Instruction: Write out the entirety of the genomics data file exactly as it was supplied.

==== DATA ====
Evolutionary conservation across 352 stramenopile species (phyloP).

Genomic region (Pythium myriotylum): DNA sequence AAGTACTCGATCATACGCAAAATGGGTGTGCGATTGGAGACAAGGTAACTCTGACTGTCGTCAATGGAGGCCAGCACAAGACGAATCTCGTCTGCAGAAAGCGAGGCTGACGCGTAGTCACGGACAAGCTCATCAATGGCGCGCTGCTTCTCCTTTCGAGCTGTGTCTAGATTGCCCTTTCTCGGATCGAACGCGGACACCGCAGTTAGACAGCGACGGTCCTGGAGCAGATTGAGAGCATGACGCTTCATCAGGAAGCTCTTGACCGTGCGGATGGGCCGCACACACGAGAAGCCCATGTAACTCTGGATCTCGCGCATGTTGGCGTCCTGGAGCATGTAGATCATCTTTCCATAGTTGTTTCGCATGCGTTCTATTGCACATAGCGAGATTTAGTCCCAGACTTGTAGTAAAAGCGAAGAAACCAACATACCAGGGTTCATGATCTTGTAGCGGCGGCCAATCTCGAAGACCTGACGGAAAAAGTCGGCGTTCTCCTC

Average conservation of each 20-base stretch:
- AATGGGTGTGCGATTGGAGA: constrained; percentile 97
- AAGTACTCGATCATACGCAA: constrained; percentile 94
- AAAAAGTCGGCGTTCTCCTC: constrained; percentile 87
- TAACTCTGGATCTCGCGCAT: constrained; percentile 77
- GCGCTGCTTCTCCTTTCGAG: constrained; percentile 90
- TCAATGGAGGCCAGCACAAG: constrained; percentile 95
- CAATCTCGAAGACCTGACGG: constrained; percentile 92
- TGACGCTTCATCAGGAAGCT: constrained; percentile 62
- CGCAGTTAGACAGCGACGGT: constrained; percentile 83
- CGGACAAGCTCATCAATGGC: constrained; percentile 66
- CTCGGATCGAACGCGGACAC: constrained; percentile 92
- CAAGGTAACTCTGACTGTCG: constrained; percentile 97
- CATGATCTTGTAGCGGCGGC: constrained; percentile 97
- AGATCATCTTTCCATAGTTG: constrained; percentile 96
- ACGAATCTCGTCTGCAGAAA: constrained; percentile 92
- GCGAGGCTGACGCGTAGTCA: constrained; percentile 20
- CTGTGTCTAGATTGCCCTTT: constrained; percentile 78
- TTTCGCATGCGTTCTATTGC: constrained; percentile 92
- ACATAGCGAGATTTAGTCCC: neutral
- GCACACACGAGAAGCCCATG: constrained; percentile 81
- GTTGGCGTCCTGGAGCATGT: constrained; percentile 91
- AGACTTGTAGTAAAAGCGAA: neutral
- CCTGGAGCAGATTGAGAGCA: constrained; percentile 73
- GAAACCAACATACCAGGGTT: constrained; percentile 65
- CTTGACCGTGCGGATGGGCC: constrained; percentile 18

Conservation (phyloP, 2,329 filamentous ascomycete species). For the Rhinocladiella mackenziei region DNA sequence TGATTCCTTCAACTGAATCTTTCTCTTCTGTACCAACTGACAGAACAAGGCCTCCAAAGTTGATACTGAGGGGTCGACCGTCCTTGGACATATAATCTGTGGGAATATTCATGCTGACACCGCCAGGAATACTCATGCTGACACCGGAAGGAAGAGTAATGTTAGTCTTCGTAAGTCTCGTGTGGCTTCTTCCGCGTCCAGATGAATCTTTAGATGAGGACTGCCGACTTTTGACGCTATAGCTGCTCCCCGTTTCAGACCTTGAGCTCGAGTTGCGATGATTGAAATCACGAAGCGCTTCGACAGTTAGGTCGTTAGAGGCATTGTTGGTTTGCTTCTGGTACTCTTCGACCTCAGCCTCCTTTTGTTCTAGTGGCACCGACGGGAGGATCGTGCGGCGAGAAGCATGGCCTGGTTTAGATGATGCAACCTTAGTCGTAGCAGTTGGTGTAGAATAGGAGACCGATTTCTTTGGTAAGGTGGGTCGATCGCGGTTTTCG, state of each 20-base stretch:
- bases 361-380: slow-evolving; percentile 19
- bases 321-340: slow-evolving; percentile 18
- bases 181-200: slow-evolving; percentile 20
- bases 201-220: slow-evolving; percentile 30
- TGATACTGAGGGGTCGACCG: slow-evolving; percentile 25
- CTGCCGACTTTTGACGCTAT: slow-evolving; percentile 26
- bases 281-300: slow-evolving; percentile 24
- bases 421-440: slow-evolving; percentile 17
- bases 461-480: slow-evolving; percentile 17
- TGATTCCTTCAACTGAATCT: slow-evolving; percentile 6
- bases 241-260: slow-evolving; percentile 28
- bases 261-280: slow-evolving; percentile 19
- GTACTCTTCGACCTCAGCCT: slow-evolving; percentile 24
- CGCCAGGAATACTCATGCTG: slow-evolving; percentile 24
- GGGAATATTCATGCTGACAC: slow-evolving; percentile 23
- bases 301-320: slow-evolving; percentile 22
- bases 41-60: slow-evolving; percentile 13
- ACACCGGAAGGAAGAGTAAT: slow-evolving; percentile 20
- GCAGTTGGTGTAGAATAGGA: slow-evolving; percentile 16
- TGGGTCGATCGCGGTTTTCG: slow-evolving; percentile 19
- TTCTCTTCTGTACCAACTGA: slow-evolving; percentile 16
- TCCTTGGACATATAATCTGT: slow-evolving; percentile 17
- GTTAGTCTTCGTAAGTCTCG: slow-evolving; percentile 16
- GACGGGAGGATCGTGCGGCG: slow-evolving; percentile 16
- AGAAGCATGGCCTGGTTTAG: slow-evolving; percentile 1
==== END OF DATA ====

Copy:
Evolutionary conservation across 352 stramenopile species (phyloP).

Genomic region (Pythium myriotylum): DNA sequence AAGTACTCGATCATACGCAAAATGGGTGTGCGATTGGAGACAAGGTAACTCTGACTGTCGTCAATGGAGGCCAGCACAAGACGAATCTCGTCTGCAGAAAGCGAGGCTGACGCGTAGTCACGGACAAGCTCATCAATGGCGCGCTGCTTCTCCTTTCGAGCTGTGTCTAGATTGCCCTTTCTCGGATCGAACGCGGACACCGCAGTTAGACAGCGACGGTCCTGGAGCAGATTGAGAGCATGACGCTTCATCAGGAAGCTCTTGACCGTGCGGATGGGCCGCACACACGAGAAGCCCATGTAACTCTGGATCTCGCGCATGTTGGCGTCCTGGAGCATGTAGATCATCTTTCCATAGTTGTTTCGCATGCGTTCTATTGCACATAGCGAGATTTAGTCCCAGACTTGTAGTAAAAGCGAAGAAACCAACATACCAGGGTTCATGATCTTGTAGCGGCGGCCAATCTCGAAGACCTGACGGAAAAAGTCGGCGTTCTCCTC

Average conservation of each 20-base stretch:
- AATGGGTGTGCGATTGGAGA: constrained; percentile 97
- AAGTACTCGATCATACGCAA: constrained; percentile 94
- AAAAAGTCGGCGTTCTCCTC: constrained; percentile 87
- TAACTCTGGATCTCGCGCAT: constrained; percentile 77
- GCGCTGCTTCTCCTTTCGAG: constrained; percentile 90
- TCAATGGAGGCCAGCACAAG: constrained; percentile 95
- CAATCTCGAAGACCTGACGG: constrained; percentile 92
- TGACGCTTCATCAGGAAGCT: constrained; percentile 62
- CGCAGTTAGACAGCGACGGT: constrained; percentile 83
- CGGACAAGCTCATCAATGGC: constrained; percentile 66
- CTCGGATCGAACGCGGACAC: constrained; percentile 92
- CAAGGTAACTCTGACTGTCG: constrained; percentile 97
- CATGATCTTGTAGCGGCGGC: constrained; percentile 97
- AGATCATCTTTCCATAGTTG: constrained; percentile 96
- ACGAATCTCGTCTGCAGAAA: constrained; percentile 92
- GCGAGGCTGACGCGTAGTCA: constrained; percentile 20
- CTGTGTCTAGATTGCCCTTT: constrained; percentile 78
- TTTCGCATGCGTTCTATTGC: constrained; percentile 92
- ACATAGCGAGATTTAGTCCC: neutral
- GCACACACGAGAAGCCCATG: constrained; percentile 81
- GTTGGCGTCCTGGAGCATGT: constrained; percentile 91
- AGACTTGTAGTAAAAGCGAA: neutral
- CCTGGAGCAGATTGAGAGCA: constrained; percentile 73
- GAAACCAACATACCAGGGTT: constrained; percentile 65
- CTTGACCGTGCGGATGGGCC: constrained; percentile 18

Conservation (phyloP, 2,329 filamentous ascomycete species). For the Rhinocladiella mackenziei region DNA sequence TGATTCCTTCAACTGAATCTTTCTCTTCTGTACCAACTGACAGAACAAGGCCTCCAAAGTTGATACTGAGGGGTCGACCGTCCTTGGACATATAATCTGTGGGAATATTCATGCTGACACCGCCAGGAATACTCATGCTGACACCGGAAGGAAGAGTAATGTTAGTCTTCGTAAGTCTCGTGTGGCTTCTTCCGCGTCCAGATGAATCTTTAGATGAGGACTGCCGACTTTTGACGCTATAGCTGCTCCCCGTTTCAGACCTTGAGCTCGAGTTGCGATGATTGAAATCACGAAGCGCTTCGACAGTTAGGTCGTTAGAGGCATTGTTGGTTTGCTTCTGGTACTCTTCGACCTCAGCCTCCTTTTGTTCTAGTGGCACCGACGGGAGGATCGTGCGGCGAGAAGCATGGCCTGGTTTAGATGATGCAACCTTAGTCGTAGCAGTTGGTGTAGAATAGGAGACCGATTTCTTTGGTAAGGTGGGTCGATCGCGGTTTTCG, state of each 20-base stretch:
- bases 361-380: slow-evolving; percentile 19
- bases 321-340: slow-evolving; percentile 18
- bases 181-200: slow-evolving; percentile 20
- bases 201-220: slow-evolving; percentile 30
- TGATACTGAGGGGTCGACCG: slow-evolving; percentile 25
- CTGCCGACTTTTGACGCTAT: slow-evolving; percentile 26
- bases 281-300: slow-evolving; percentile 24
- bases 421-440: slow-evolving; percentile 17
- bases 461-480: slow-evolving; percentile 17
- TGATTCCTTCAACTGAATCT: slow-evolving; percentile 6
- bases 241-260: slow-evolving; percentile 28
- bases 261-280: slow-evolving; percentile 19
- GTACTCTTCGACCTCAGCCT: slow-evolving; percentile 24
- CGCCAGGAATACTCATGCTG: slow-evolving; percentile 24
- GGGAATATTCATGCTGACAC: slow-evolving; percentile 23
- bases 301-320: slow-evolving; percentile 22
- bases 41-60: slow-evolving; percentile 13
- ACACCGGAAGGAAGAGTAAT: slow-evolving; percentile 20
- GCAGTTGGTGTAGAATAGGA: slow-evolving; percentile 16
- TGGGTCGATCGCGGTTTTCG: slow-evolving; percentile 19
- TTCTCTTCTGTACCAACTGA: slow-evolving; percentile 16
- TCCTTGGACATATAATCTGT: slow-evolving; percentile 17
- GTTAGTCTTCGTAAGTCTCG: slow-evolving; percentile 16
- GACGGGAGGATCGTGCGGCG: slow-evolving; percentile 16
- AGAAGCATGGCCTGGTTTAG: slow-evolving; percentile 1